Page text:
(b) Variation in P-type droplets

We have demonstrated that larger changes occur in the λcut of P-type droplets in both species. The P-type droplets are located in the double cones that contain the same LWS pigment as the red-sensitive single cone, with a peak sensitivity of around 570 nm. Therefore, the observed experimental variation in the λcut of these droplets does not affect the peak sensitivity of the pigment (figure 6), although these droplets do render the cells insensitive to short wavelengths, and the further reduction of short-wave light is likely to have some effect on overall spectral sensitivity. Double cones are thought to be involved in the detection of luminance and motion detection (Campenhausen & Kirschfeld 1998; Vorobyev et al. 1998; Bennett & Théry 2007). Therefore, the smaller changes in the ventral retina compared with the dorsal could represent a strategy to maintain optimum luminance and motion detection when looking up to detect aerial predators. However, the role of the P-type oil droplets in double-cone function is not currently understood. The large effect sizes seen in the P-type droplets could also represent a strategy to preserve colour vision, by attempting to absorb the majority of variation in carotenoid intake into the droplet types that do not appear to cause significant variation in visual sensitivity. This strategy could potentially work against both an increase and a decrease in retinal carotenoid levels: if carotenoid intake is limited, the variation in P-types may prevent a reduction in concentration in the single-cone droplets, thus maintaining the advantages produced by the spectral filtering; if carotenoid intake is in excess, absorbing additional carotenoid into the P-type droplets may prevent an excess concentration in the single-cone oil droplets, which could impair photoreceptor sensitivity.

Alternatively, if carotenoid resources are prioritized towards the colour vision system, the smaller changes observed in the R-, Y- and C-type droplets could be owing to all treatment groups receiving enough carotenoids to reach a maximum concentration in these droplets, whereas the P-type droplets have yet to receive adequate carotenoids, such that any differences are only observed in these droplets. Much is known about the physiological processes producing carotenoid-based display colours (McGraw et al. 2003a; McGraw 2004). However, while some of the carotenoids present within different droplet types are known (Goldsmith et al. 1984), and dietary increases in specific carotenoids will alter ratios of the carotenoids present in the chicken retina (Schiedt et al. 1991), the mechanisms transferring carotenoids from the plasma into the oil droplets are poorly understood. Nevertheless, the research reported here using two different species has shown that short-term changes in dietary availability of carotenoids produced complex effects on carotenoid content of oil droplets, dependent on both the spatial location of a droplet and the droplet type.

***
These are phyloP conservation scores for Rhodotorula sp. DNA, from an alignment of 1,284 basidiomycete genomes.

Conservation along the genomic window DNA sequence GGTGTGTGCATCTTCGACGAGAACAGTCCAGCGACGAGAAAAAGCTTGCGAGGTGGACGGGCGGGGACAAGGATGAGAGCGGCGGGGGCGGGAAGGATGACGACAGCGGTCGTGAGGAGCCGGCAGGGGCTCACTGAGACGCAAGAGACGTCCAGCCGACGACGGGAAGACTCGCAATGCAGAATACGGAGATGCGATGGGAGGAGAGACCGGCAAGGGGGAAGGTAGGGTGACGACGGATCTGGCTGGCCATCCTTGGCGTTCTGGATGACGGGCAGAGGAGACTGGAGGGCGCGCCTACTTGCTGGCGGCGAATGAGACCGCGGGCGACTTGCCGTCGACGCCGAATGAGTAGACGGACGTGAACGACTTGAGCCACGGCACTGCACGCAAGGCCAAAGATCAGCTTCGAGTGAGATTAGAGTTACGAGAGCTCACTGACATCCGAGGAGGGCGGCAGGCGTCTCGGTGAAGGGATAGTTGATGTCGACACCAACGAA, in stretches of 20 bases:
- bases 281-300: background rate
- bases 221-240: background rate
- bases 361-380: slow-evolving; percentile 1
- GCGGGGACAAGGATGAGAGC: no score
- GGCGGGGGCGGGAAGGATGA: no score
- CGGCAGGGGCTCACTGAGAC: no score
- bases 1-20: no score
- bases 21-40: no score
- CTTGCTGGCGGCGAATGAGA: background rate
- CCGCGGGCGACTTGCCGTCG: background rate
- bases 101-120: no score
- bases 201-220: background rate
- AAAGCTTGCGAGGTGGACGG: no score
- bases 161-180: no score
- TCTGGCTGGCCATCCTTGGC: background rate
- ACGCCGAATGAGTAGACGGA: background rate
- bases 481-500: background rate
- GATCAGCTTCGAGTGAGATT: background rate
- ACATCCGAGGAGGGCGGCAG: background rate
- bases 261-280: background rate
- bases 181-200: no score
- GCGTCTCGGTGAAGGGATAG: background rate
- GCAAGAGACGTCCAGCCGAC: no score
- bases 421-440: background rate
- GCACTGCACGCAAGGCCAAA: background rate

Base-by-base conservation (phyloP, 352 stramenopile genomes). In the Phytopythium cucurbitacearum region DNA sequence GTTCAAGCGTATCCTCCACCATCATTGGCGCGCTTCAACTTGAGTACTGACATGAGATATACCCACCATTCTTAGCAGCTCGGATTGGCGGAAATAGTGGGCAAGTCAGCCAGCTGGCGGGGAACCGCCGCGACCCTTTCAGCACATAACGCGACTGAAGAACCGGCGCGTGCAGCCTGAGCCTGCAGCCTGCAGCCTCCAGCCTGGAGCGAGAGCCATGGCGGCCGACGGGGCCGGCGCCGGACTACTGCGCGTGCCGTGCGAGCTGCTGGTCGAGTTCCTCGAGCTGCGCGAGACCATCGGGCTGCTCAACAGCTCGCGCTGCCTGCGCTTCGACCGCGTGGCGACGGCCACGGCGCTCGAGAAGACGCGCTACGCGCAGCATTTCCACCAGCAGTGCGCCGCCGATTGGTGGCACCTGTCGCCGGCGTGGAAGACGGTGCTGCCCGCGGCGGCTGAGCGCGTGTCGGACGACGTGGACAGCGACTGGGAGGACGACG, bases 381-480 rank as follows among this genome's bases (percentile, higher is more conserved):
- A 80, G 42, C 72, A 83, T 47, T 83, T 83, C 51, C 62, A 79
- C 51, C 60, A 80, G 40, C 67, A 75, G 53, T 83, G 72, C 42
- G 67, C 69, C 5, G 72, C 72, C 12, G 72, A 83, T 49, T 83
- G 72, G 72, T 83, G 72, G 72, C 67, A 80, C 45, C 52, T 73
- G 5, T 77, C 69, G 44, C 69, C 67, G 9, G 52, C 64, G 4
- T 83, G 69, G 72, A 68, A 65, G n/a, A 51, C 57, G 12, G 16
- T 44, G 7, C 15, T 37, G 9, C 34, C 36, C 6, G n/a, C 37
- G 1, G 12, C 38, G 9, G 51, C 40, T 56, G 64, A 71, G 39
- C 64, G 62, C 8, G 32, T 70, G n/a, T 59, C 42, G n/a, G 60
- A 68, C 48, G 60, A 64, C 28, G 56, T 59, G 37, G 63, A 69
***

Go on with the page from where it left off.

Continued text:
The presence of the additional long-wave peak found in many P-type droplets of P. elegans did not appear to be correlated with either treatment or retinal location. Hart et al. (2006) found that raising chickens under bright light significantly increased the contribution of the secondary peak to the λcut of the droplets. The ambient light results combined with the results of our study reported here suggest the possibility that the secondary peak is an active response to the brightness of light to which the birds are exposed. The chickens generally had higher carotenoid concentrations in the ventral retina, thought to be owing to this sector of retina receiving brighter light from above (Hart et al. 2006). This effect was also observed in this experiment, with generally higher concentrations in the ventral retinal sectors.

Our study provides, to our knowledge, the first experimental confirmation of dietary intake affecting short-term carotenoid concentration of retinal oil droplets. Oil droplets are known to enhance avian colour discrimination, and the apparent lack of change in the single-cone droplets, despite reduced carotenoid availability, suggests that these droplets are highly prioritized to maintain this important sensory system.

Acknowledgements

All experimental work was performed under licence from the UK Home Office (Project licence PPL 30/2340).

The authors wish to thank Ian D. Bull and James M. Williams for assistance with HPLC, and NERC for funding the mass spectrometry facilities at Bristol (contract no. 821 R8/H12/15; http://www.lsmsf.co.uk). The authors also thank Ian Stewart and the staff of the NERC-funded Sheffield Molecular Genetics facility for assistance in P. elegans sexing. We also thank Ellis Loew and John A. Endler for useful comments on the manuscript, and Di Flower, Rob Massie and Sadie Iles-Ryan of Bristol University for care of the birds. B.K. was funded by a BBSRC strategic studentship no. BBS/S/H/2005/11891. M.L.B., K.L.B and A.T.D.B were funded by BBSRC grant B01568, and A.T.D.B. by the Leverhulme Trust and NERC.